However, after a long recess and the Utility Committee meeting, Commissoner Edie Yates asked for additional discussion on the issue. The commissioners then voted to approve the hookah bar.
The vote reversal hinged on an additional condition the commissioners set on the bar. The original ordinance did not address the ages of those allowed in the bar. During the second discussion, the commissioners agreed to set the condition that the bar ban entrance to those under 21.
Though the commission was voting on beer and wine being served, the subject of smoking became the centerpiece of discussion and public comment. City code does not give the commissioners the option to ban smoking establishments or to set smoking rules on a business. Such laws as to smoking in bars and restaurants are set by the state.
To open the hookah lounge without serving wine and beer, owner Soloman Wassef needed only a building permit. Commissioners Gow Fields and Justin Troller reminded the other commissioners of that fact. However, after what one citizen called “am emotionally charged anti-smoking” discussion, commissioners Howard Wiggs, Glenn Higgens, and Edie Yates joined Mayor Buddy Fletcher to vote against the conditional use permit to allow beer and wine sales.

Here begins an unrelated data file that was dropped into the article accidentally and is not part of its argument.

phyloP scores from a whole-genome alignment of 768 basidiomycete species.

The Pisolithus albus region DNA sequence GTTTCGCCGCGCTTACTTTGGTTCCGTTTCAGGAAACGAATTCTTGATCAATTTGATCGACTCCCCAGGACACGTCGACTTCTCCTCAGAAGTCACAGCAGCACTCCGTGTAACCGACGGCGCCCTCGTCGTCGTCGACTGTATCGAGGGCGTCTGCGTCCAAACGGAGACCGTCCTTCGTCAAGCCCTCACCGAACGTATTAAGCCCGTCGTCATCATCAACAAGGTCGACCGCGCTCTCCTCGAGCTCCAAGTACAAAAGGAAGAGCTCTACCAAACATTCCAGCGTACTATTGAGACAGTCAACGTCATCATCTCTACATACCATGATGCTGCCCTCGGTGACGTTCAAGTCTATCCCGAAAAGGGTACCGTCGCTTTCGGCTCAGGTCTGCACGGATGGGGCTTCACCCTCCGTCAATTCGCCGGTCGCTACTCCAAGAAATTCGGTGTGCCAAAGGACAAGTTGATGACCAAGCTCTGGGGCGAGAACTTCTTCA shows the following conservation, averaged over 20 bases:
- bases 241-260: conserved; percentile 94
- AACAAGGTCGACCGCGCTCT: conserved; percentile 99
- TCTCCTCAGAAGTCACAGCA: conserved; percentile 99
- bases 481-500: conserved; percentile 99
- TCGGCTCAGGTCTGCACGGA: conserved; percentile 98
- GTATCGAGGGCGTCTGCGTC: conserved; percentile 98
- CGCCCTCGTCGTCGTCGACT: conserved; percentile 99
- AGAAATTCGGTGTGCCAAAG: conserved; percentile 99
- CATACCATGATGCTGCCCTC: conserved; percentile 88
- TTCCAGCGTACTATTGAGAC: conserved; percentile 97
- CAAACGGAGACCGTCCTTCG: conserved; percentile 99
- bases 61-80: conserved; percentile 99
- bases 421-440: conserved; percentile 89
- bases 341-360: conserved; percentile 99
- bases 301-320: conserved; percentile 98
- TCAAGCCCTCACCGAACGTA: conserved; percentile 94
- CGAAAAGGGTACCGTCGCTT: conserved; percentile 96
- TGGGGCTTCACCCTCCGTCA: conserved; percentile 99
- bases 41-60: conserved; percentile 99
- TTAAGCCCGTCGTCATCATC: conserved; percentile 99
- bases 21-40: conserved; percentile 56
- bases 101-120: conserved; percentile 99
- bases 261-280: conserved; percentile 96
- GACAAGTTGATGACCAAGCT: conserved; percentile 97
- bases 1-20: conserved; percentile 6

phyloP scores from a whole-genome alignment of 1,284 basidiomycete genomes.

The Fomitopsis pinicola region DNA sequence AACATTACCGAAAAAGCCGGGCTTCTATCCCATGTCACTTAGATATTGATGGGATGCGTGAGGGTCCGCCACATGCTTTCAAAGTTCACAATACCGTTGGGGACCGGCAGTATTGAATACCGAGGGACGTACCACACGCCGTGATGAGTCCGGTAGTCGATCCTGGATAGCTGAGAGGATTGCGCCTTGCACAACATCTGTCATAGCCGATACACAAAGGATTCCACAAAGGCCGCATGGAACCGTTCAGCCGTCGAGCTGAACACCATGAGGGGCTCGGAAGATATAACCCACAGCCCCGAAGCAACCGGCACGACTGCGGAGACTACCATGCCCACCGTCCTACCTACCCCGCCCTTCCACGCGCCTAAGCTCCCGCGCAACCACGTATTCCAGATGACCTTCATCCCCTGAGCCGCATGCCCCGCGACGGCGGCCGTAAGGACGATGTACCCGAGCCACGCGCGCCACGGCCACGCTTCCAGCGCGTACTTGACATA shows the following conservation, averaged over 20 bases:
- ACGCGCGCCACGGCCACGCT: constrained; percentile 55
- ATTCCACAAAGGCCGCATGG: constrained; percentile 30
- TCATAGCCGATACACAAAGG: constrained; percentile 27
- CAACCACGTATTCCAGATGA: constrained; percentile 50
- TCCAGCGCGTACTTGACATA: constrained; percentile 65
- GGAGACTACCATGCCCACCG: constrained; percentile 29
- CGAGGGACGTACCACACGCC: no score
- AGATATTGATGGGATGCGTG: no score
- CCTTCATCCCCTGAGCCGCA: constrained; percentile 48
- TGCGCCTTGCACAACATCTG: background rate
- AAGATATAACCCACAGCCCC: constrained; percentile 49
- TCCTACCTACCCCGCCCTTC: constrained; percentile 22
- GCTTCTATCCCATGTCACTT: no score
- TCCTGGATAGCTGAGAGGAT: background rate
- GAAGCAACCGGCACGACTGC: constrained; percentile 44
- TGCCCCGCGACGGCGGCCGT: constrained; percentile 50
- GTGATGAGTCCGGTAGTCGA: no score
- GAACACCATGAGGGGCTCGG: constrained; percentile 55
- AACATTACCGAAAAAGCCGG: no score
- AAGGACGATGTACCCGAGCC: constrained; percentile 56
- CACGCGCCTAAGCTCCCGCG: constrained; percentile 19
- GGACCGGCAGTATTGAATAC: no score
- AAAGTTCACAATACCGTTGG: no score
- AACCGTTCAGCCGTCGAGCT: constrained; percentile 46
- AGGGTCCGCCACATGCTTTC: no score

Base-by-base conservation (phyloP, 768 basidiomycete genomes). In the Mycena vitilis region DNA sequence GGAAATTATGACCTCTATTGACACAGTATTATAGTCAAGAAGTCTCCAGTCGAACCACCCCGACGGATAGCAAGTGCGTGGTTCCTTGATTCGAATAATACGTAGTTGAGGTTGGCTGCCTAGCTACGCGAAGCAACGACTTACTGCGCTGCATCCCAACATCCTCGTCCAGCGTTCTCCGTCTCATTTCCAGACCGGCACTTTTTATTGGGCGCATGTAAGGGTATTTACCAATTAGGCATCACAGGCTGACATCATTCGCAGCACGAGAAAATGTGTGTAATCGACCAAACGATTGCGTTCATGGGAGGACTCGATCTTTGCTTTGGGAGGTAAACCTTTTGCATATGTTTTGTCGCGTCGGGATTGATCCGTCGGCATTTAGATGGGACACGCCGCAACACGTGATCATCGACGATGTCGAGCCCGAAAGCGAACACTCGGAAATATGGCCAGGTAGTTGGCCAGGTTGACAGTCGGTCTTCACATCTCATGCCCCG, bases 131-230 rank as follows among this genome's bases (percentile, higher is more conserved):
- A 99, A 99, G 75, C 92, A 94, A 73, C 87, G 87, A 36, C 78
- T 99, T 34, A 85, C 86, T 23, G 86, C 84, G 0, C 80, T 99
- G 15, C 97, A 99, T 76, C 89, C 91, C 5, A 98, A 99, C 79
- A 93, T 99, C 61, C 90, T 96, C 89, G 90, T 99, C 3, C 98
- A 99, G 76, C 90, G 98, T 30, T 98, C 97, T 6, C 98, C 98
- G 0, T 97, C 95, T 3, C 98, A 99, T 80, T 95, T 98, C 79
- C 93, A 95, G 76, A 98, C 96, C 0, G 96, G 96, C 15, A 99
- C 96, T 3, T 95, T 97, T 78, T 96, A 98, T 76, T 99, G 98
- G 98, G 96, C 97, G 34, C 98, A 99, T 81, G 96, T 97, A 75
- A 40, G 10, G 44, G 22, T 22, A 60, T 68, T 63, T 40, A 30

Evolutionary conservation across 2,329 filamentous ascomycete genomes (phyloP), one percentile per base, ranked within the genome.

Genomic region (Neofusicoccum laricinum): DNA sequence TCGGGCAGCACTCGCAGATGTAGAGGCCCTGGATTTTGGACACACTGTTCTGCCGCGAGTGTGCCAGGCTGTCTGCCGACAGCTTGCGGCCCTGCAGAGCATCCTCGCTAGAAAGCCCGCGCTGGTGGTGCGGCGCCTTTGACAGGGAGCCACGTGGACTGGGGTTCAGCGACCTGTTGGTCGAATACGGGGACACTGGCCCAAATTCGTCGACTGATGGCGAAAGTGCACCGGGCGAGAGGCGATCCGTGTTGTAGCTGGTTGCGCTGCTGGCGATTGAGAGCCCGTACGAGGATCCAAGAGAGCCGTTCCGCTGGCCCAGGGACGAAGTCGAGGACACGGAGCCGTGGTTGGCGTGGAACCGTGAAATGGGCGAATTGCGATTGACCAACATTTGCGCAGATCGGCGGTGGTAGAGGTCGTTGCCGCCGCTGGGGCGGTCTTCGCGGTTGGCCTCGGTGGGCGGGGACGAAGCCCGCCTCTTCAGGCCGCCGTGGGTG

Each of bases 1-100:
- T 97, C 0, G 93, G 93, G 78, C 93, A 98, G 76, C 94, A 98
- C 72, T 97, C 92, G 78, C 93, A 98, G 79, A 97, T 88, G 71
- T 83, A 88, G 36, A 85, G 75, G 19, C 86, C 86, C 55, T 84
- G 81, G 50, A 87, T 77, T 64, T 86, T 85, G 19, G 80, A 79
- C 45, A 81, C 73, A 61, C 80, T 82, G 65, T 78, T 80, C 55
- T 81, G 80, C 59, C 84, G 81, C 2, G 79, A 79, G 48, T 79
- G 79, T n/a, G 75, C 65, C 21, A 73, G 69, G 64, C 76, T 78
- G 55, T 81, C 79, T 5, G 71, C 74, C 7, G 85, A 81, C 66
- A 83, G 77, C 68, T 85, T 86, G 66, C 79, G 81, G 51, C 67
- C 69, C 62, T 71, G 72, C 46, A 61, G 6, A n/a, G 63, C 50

Due to the need to revisit city business after the Utility Committee meeting, commissioners simply recessed the morning City Commission meeting. That made it easy under parliamentary procedures to offer an additional condition and re-vote on the permit. The second round was conducted without the larger audience of the morning session, and without the involvement of Mayor Fletcher and Commissioner Wiggs. The two had other appointments at the time of the second vote.
A short discussion and explanation of the scope of the commission’s powers from City Attorney Tim McCausland, led to the re-vote. With commissioners Yates and Higgens changing their votes, the remaining five commissioners voted unanimously approve the re-worded conditional use ordinance.
Anne Furr, executive director of Lakeland Downtown Development Authority, commented after the second vote that the LDDA had supported the hookah lounge as a downtown business, “Let the market decide if it is a good business.” She added that the hookah business concept was popular with the college age crowd and was offered as a business they would frequent, “We’re looking for things to keep young people in Lakeland.”
If you missed the commission meeting, you can find it online at LakelandGov.Net’s City Commission Meetings page. Look for the meeting entitled “City Commission Meeting 2009-12-21”
The second vote is included on the Utility Committee Meeting page. Look for the video entitled “Utility Committee Meeting 2009-12-21.” Jump to approximately 1 hour and 15 minutes into the video to see the discussion and re-vote.